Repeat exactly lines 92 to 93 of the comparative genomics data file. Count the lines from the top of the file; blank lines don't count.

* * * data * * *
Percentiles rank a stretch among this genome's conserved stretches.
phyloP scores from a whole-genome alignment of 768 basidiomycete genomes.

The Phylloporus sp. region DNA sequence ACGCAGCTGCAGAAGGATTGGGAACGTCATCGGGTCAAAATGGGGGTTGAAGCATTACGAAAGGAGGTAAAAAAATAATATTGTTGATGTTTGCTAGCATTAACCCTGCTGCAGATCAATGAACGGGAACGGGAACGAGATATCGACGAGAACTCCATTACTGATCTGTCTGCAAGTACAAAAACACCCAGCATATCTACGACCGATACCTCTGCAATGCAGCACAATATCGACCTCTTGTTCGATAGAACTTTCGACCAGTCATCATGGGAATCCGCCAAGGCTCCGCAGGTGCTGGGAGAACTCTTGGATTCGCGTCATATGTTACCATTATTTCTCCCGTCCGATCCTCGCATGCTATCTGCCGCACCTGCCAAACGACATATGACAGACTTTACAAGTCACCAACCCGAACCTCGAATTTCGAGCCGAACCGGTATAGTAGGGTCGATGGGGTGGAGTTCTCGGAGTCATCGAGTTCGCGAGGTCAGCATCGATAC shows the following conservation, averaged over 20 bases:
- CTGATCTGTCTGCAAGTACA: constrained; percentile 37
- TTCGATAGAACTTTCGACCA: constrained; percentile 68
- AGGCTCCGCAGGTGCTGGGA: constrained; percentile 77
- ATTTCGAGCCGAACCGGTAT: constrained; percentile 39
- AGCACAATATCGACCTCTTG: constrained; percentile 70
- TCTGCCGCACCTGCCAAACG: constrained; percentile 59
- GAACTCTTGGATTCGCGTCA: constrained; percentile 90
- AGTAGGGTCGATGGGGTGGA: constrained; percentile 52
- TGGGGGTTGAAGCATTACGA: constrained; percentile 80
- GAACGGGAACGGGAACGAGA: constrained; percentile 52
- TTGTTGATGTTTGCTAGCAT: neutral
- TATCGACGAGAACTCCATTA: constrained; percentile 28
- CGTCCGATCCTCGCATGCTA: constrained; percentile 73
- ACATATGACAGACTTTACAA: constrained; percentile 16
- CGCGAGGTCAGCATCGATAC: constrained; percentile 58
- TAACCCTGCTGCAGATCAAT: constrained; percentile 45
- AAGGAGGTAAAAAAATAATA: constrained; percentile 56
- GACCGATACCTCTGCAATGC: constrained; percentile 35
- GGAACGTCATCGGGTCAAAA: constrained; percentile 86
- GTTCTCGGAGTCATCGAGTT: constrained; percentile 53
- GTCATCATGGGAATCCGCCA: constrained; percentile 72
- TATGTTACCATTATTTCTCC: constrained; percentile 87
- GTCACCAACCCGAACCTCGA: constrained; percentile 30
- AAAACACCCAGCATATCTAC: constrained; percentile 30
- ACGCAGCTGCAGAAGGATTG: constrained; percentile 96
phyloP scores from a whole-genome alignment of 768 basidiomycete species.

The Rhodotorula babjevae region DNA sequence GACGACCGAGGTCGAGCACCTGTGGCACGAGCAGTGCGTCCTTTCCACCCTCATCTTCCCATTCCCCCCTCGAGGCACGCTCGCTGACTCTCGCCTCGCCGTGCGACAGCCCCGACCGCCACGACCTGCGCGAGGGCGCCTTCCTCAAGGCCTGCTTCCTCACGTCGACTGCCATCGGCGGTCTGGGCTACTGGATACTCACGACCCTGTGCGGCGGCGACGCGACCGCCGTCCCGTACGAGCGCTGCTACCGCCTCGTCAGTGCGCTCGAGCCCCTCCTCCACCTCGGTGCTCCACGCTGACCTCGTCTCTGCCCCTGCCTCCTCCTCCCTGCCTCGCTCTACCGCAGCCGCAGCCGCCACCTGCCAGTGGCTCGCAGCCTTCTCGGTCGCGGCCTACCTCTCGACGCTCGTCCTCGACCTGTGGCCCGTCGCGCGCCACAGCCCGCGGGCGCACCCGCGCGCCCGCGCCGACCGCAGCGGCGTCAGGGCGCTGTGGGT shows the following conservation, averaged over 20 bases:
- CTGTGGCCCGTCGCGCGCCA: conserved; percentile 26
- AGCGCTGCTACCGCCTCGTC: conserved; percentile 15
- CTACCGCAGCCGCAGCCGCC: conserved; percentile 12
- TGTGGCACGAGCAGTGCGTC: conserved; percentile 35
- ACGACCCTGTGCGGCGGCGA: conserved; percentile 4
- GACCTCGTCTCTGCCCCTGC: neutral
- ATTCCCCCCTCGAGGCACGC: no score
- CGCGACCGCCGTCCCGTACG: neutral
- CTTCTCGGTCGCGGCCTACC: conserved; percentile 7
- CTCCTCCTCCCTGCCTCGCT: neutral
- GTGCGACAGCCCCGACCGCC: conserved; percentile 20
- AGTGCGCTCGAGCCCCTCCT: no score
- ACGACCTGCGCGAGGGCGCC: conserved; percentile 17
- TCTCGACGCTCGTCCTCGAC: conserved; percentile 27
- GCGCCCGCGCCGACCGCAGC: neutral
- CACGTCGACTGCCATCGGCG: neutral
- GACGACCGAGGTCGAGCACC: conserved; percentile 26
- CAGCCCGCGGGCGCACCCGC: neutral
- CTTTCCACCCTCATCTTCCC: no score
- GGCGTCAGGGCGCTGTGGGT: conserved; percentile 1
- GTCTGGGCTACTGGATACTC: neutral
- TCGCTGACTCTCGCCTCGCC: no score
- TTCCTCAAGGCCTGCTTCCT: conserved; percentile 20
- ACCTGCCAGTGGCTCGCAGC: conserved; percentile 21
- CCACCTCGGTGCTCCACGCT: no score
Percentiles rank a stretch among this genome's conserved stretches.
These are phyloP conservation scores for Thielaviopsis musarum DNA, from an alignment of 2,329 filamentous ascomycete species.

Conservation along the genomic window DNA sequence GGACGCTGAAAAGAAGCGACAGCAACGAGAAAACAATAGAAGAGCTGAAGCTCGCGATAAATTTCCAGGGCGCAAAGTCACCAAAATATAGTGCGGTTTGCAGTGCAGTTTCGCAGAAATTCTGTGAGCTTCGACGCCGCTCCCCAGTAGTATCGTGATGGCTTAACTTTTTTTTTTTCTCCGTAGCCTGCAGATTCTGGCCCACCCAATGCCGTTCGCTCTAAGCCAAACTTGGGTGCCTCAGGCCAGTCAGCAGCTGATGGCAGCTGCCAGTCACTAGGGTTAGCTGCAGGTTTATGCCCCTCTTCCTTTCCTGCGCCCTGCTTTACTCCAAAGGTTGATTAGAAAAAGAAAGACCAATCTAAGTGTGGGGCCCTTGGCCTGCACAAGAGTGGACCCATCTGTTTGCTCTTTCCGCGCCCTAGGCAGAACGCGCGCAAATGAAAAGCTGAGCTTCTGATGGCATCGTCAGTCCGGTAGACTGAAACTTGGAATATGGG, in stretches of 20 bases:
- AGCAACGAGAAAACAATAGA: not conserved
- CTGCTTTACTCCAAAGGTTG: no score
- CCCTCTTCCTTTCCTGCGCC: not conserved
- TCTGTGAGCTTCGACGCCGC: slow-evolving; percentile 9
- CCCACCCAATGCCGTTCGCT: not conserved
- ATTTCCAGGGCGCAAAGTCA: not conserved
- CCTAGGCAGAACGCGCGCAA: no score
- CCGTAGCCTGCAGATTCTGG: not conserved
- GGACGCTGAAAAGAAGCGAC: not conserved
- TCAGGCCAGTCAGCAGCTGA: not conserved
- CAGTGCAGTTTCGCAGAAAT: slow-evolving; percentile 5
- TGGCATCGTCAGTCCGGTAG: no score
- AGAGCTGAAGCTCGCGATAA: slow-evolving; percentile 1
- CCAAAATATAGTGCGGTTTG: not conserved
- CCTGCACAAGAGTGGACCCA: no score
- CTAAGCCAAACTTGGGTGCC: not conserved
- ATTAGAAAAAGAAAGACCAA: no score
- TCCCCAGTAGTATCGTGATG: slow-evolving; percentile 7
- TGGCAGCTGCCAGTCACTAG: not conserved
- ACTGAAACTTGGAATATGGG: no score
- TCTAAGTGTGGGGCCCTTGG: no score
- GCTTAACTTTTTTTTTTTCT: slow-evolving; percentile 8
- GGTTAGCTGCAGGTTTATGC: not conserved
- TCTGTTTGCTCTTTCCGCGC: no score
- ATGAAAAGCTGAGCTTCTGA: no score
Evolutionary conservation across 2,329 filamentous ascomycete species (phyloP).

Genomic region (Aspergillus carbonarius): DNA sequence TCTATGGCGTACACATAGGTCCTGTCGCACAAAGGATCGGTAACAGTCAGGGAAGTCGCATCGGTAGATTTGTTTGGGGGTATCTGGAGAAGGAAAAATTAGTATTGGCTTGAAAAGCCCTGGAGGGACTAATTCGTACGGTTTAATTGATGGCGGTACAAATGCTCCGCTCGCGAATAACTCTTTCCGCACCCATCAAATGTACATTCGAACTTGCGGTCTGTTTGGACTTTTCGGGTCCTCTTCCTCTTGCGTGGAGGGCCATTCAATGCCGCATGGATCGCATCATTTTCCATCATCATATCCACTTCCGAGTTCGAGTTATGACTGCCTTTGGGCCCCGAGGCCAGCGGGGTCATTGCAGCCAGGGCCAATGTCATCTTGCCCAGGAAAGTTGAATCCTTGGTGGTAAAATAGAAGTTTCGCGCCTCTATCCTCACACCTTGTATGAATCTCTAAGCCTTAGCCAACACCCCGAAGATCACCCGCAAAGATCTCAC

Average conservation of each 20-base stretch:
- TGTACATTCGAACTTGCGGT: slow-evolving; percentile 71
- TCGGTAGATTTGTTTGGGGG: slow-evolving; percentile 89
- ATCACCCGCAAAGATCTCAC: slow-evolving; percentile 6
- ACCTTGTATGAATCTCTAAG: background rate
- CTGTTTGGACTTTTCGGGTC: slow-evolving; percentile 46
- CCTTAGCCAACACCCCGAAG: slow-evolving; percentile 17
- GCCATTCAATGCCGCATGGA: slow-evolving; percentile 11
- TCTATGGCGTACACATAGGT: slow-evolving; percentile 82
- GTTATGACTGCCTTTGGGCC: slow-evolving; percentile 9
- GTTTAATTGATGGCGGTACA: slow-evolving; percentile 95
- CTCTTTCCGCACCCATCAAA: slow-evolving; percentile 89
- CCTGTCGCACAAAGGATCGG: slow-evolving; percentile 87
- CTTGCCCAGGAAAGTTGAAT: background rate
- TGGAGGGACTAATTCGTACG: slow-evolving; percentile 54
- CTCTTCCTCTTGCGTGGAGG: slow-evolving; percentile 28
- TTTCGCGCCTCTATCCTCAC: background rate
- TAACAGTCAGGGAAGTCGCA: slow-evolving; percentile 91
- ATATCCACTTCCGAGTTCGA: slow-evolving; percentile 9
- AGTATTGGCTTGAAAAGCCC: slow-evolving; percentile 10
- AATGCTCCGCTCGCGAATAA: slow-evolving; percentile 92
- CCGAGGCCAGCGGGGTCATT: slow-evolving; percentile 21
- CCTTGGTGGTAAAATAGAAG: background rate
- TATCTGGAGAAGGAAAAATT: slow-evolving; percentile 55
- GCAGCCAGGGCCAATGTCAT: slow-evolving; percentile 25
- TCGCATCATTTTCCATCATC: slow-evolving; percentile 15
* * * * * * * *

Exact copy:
- CCTTAGCCAACACCCCGAAG: slow-evolving; percentile 17
- GCCATTCAATGCCGCATGGA: slow-evolving; percentile 11